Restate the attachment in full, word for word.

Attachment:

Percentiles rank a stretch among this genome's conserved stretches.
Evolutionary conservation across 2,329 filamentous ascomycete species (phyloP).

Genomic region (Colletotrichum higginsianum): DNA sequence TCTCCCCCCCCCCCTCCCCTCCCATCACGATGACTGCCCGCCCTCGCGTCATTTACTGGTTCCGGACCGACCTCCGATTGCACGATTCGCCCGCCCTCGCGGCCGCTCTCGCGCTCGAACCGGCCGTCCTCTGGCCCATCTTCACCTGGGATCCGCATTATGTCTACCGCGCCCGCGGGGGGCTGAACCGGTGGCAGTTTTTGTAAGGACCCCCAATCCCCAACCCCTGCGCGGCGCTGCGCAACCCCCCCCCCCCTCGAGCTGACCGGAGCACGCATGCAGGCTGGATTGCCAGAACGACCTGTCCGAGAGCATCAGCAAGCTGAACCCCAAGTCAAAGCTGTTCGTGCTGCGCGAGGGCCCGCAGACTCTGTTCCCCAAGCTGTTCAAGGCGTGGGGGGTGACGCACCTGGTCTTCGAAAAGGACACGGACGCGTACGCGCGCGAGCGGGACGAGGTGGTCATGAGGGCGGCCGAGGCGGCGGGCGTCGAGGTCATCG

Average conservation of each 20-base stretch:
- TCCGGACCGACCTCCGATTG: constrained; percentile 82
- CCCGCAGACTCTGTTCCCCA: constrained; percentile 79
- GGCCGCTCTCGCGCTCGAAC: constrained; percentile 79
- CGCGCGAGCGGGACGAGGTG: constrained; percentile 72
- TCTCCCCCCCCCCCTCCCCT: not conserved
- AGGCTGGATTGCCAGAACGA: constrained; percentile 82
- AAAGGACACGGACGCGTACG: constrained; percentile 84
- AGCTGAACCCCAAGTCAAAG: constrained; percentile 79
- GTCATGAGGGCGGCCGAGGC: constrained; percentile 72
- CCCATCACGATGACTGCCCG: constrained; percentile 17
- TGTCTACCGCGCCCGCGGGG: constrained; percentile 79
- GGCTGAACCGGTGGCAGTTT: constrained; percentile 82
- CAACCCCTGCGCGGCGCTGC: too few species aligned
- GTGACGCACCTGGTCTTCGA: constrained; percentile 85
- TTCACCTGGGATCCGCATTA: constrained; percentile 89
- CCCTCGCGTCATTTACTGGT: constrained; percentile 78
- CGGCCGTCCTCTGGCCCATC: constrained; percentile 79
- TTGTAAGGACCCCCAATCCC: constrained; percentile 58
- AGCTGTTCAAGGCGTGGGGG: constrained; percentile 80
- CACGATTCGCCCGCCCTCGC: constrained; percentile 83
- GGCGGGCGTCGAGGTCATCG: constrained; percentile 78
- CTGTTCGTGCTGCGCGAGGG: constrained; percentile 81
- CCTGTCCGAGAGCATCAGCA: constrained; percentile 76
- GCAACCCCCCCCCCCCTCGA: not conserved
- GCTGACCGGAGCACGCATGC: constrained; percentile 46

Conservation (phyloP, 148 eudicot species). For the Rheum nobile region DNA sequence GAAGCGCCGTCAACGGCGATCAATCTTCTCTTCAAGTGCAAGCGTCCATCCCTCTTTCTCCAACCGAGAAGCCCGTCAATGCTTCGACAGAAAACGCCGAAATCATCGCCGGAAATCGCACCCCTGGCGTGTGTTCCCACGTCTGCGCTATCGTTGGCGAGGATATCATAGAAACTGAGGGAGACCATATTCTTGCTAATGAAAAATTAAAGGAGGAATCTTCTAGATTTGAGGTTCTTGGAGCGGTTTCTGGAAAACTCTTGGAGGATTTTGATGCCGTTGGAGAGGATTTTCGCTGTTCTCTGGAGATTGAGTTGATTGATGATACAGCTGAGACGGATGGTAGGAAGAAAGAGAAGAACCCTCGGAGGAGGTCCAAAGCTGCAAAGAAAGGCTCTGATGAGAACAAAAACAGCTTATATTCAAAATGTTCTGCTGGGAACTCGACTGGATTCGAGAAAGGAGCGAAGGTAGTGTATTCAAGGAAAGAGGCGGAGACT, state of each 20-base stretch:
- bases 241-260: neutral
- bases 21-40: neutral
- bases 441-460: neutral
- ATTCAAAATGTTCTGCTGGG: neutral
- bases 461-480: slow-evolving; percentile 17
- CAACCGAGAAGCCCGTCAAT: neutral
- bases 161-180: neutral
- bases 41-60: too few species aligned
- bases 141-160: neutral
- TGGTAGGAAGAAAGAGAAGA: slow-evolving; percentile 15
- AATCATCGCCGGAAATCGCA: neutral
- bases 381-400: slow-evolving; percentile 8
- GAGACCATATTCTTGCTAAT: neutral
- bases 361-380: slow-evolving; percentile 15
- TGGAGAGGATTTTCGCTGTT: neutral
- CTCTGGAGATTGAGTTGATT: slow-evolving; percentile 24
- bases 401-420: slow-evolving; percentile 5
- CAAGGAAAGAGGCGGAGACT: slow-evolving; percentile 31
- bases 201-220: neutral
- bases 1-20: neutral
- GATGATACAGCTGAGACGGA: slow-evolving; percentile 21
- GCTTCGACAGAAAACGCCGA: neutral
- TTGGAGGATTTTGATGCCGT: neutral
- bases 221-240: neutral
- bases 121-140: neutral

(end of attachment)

Percentiles rank a stretch among this genome's conserved stretches.
Evolutionary conservation across 2,329 filamentous ascomycete species (phyloP).

Genomic region (Colletotrichum higginsianum): DNA sequence TCTCCCCCCCCCCCTCCCCTCCCATCACGATGACTGCCCGCCCTCGCGTCATTTACTGGTTCCGGACCGACCTCCGATTGCACGATTCGCCCGCCCTCGCGGCCGCTCTCGCGCTCGAACCGGCCGTCCTCTGGCCCATCTTCACCTGGGATCCGCATTATGTCTACCGCGCCCGCGGGGGGCTGAACCGGTGGCAGTTTTTGTAAGGACCCCCAATCCCCAACCCCTGCGCGGCGCTGCGCAACCCCCCCCCCCCTCGAGCTGACCGGAGCACGCATGCAGGCTGGATTGCCAGAACGACCTGTCCGAGAGCATCAGCAAGCTGAACCCCAAGTCAAAGCTGTTCGTGCTGCGCGAGGGCCCGCAGACTCTGTTCCCCAAGCTGTTCAAGGCGTGGGGGGTGACGCACCTGGTCTTCGAAAAGGACACGGACGCGTACGCGCGCGAGCGGGACGAGGTGGTCATGAGGGCGGCCGAGGCGGCGGGCGTCGAGGTCATCG

Average conservation of each 20-base stretch:
- TCCGGACCGACCTCCGATTG: constrained; percentile 82
- CCCGCAGACTCTGTTCCCCA: constrained; percentile 79
- GGCCGCTCTCGCGCTCGAAC: constrained; percentile 79
- CGCGCGAGCGGGACGAGGTG: constrained; percentile 72
- TCTCCCCCCCCCCCTCCCCT: not conserved
- AGGCTGGATTGCCAGAACGA: constrained; percentile 82
- AAAGGACACGGACGCGTACG: constrained; percentile 84
- AGCTGAACCCCAAGTCAAAG: constrained; percentile 79
- GTCATGAGGGCGGCCGAGGC: constrained; percentile 72
- CCCATCACGATGACTGCCCG: constrained; percentile 17
- TGTCTACCGCGCCCGCGGGG: constrained; percentile 79
- GGCTGAACCGGTGGCAGTTT: constrained; percentile 82
- CAACCCCTGCGCGGCGCTGC: too few species aligned
- GTGACGCACCTGGTCTTCGA: constrained; percentile 85
- TTCACCTGGGATCCGCATTA: constrained; percentile 89
- CCCTCGCGTCATTTACTGGT: constrained; percentile 78
- CGGCCGTCCTCTGGCCCATC: constrained; percentile 79
- TTGTAAGGACCCCCAATCCC: constrained; percentile 58
- AGCTGTTCAAGGCGTGGGGG: constrained; percentile 80
- CACGATTCGCCCGCCCTCGC: constrained; percentile 83
- GGCGGGCGTCGAGGTCATCG: constrained; percentile 78
- CTGTTCGTGCTGCGCGAGGG: constrained; percentile 81
- CCTGTCCGAGAGCATCAGCA: constrained; percentile 76
- GCAACCCCCCCCCCCCTCGA: not conserved
- GCTGACCGGAGCACGCATGC: constrained; percentile 46

Conservation (phyloP, 148 eudicot species). For the Rheum nobile region DNA sequence GAAGCGCCGTCAACGGCGATCAATCTTCTCTTCAAGTGCAAGCGTCCATCCCTCTTTCTCCAACCGAGAAGCCCGTCAATGCTTCGACAGAAAACGCCGAAATCATCGCCGGAAATCGCACCCCTGGCGTGTGTTCCCACGTCTGCGCTATCGTTGGCGAGGATATCATAGAAACTGAGGGAGACCATATTCTTGCTAATGAAAAATTAAAGGAGGAATCTTCTAGATTTGAGGTTCTTGGAGCGGTTTCTGGAAAACTCTTGGAGGATTTTGATGCCGTTGGAGAGGATTTTCGCTGTTCTCTGGAGATTGAGTTGATTGATGATACAGCTGAGACGGATGGTAGGAAGAAAGAGAAGAACCCTCGGAGGAGGTCCAAAGCTGCAAAGAAAGGCTCTGATGAGAACAAAAACAGCTTATATTCAAAATGTTCTGCTGGGAACTCGACTGGATTCGAGAAAGGAGCGAAGGTAGTGTATTCAAGGAAAGAGGCGGAGACT, state of each 20-base stretch:
- bases 241-260: neutral
- bases 21-40: neutral
- bases 441-460: neutral
- ATTCAAAATGTTCTGCTGGG: neutral
- bases 461-480: slow-evolving; percentile 17
- CAACCGAGAAGCCCGTCAAT: neutral
- bases 161-180: neutral
- bases 41-60: too few species aligned
- bases 141-160: neutral
- TGGTAGGAAGAAAGAGAAGA: slow-evolving; percentile 15
- AATCATCGCCGGAAATCGCA: neutral
- bases 381-400: slow-evolving; percentile 8
- GAGACCATATTCTTGCTAAT: neutral
- bases 361-380: slow-evolving; percentile 15
- TGGAGAGGATTTTCGCTGTT: neutral
- CTCTGGAGATTGAGTTGATT: slow-evolving; percentile 24
- bases 401-420: slow-evolving; percentile 5
- CAAGGAAAGAGGCGGAGACT: slow-evolving; percentile 31
- bases 201-220: neutral
- bases 1-20: neutral
- GATGATACAGCTGAGACGGA: slow-evolving; percentile 21
- GCTTCGACAGAAAACGCCGA: neutral
- TTGGAGGATTTTGATGCCGT: neutral
- bases 221-240: neutral
- bases 121-140: neutral